The December Democratic debate stage is back down to six contestants following Kamala Harris’ surprise withdrawal from the race today. But there’s several who could still slide in under the deadline to qualify. Tom Steyer did it just today by acquiring the number of individual donors needed; he already had four qualifying polls.
Here’s where it gets important for Iowans: given the recent shakeups in the race, it wouldn’t be a surprise if new polls were quickly conducted to see where the race stands now. Any of those poll results could be the one needed to push a candidate on the cusp of the December debate right into it.
Who could still make it?
Andrew Yang and Tulsi Gabbard both have three of four qualifying polls, along with the number of donors needed. Cory Booker has passed the donor threshold, but none of the qualifying polls yet. He has come agonizing close several times, hitting 3% in a couple recent early state surveys. Julian Castro, who already missed the last debate, hasn’t hit the donor number yet, so it’d be rather difficult for him to still accomplish both.
How does a candidate qualify?
You need at least 200,000 unique donors and either 1) four qualifying early state or national polls where you’re at 4% or more, or 2) two early state polls where you’re at 6%. Polls conducted between October 16 and December 12 will be accepted, so time is quickly running out.
Of those just outside the debate stage, only Gabbard has hit 6% in an early state poll, but getting there is more likely now for other candidates as the field continues to narrow. Still getting four qualifying polls at this point for Booker might be difficult, but a 6% in an early state poll isn’t outside the realm of possibilities.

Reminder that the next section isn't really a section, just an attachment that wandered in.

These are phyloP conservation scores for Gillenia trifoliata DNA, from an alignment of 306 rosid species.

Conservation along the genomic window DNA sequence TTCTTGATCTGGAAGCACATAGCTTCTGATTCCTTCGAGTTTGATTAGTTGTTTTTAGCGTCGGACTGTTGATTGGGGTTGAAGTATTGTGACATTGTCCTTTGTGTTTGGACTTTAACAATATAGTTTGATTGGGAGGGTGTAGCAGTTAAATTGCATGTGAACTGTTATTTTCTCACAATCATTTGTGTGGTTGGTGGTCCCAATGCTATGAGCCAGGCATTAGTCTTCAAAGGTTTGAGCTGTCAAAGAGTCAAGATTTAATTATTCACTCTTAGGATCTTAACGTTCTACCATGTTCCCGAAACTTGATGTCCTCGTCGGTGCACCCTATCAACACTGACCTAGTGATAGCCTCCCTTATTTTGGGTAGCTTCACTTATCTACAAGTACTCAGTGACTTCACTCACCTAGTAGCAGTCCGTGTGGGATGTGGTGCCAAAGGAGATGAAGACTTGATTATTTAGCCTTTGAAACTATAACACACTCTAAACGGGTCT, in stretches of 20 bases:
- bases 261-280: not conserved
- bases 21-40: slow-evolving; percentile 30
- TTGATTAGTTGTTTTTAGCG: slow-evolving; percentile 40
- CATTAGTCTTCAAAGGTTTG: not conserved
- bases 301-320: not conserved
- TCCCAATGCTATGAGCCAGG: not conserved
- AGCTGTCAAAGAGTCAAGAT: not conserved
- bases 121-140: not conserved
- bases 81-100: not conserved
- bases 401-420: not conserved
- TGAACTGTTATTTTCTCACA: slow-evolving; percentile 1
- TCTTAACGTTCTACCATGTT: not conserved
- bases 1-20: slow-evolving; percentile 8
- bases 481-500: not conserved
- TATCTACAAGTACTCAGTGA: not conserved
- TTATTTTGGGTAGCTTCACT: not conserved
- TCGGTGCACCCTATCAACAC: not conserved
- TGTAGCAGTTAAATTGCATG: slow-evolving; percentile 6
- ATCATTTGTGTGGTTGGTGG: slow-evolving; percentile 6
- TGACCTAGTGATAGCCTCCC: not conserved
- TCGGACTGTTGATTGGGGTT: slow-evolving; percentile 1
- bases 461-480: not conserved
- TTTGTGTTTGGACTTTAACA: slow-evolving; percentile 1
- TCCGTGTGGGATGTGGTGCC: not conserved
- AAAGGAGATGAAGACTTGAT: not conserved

What does this mean for Iowans?
Let’s say your phone happens to ring over the next few days and it’s someone polling the Democratic field for the Iowa Caucus. You might already be supporting one of the leading candidates. But if you think any of the above candidates still deserve a chance to make their case on the national stage at the next debate, well, maybe you say that candidate is your first choice. Your one response may be what pushes that candidate up just a fraction of a percent and onto the debate stage.
With Harris’ departure, many people are pointing out that the current December debate stage lineup is all white people. If any of the three candidates closest to qualifying — Cory Booker, Tulsi Gabbard or Andrew Yang — make it there, that is no longer the case. If you think any of those three are particularly compelling candidates with important voices, you can help keep them in contention.
It probably doesn’t need to be said how difficult a campaign gets if you’re not on the debate stage. Kirsten Gillibrand dropped out when it became clear in the summer she wouldn’t make the September one.
Even the process of just getting there has undermined extremely capable candidates. The donor threshold has forced campaigns to dump a significant amount of their campaign cash into chasing after $1 donations. Simply having an undercard debate would have mitigated this, but DNC leaders were insistent on a process that would narrow the field before anyone voted — and before many voters had even tuned in.
That hasn’t just reduced Iowans’ voices in the process. It’s lessened everyone’s.
The DNC has played their games with their debate rules to try to mold the nomination race more to their liking. It’s time for Iowans to play that game right back.
by Pat Rynard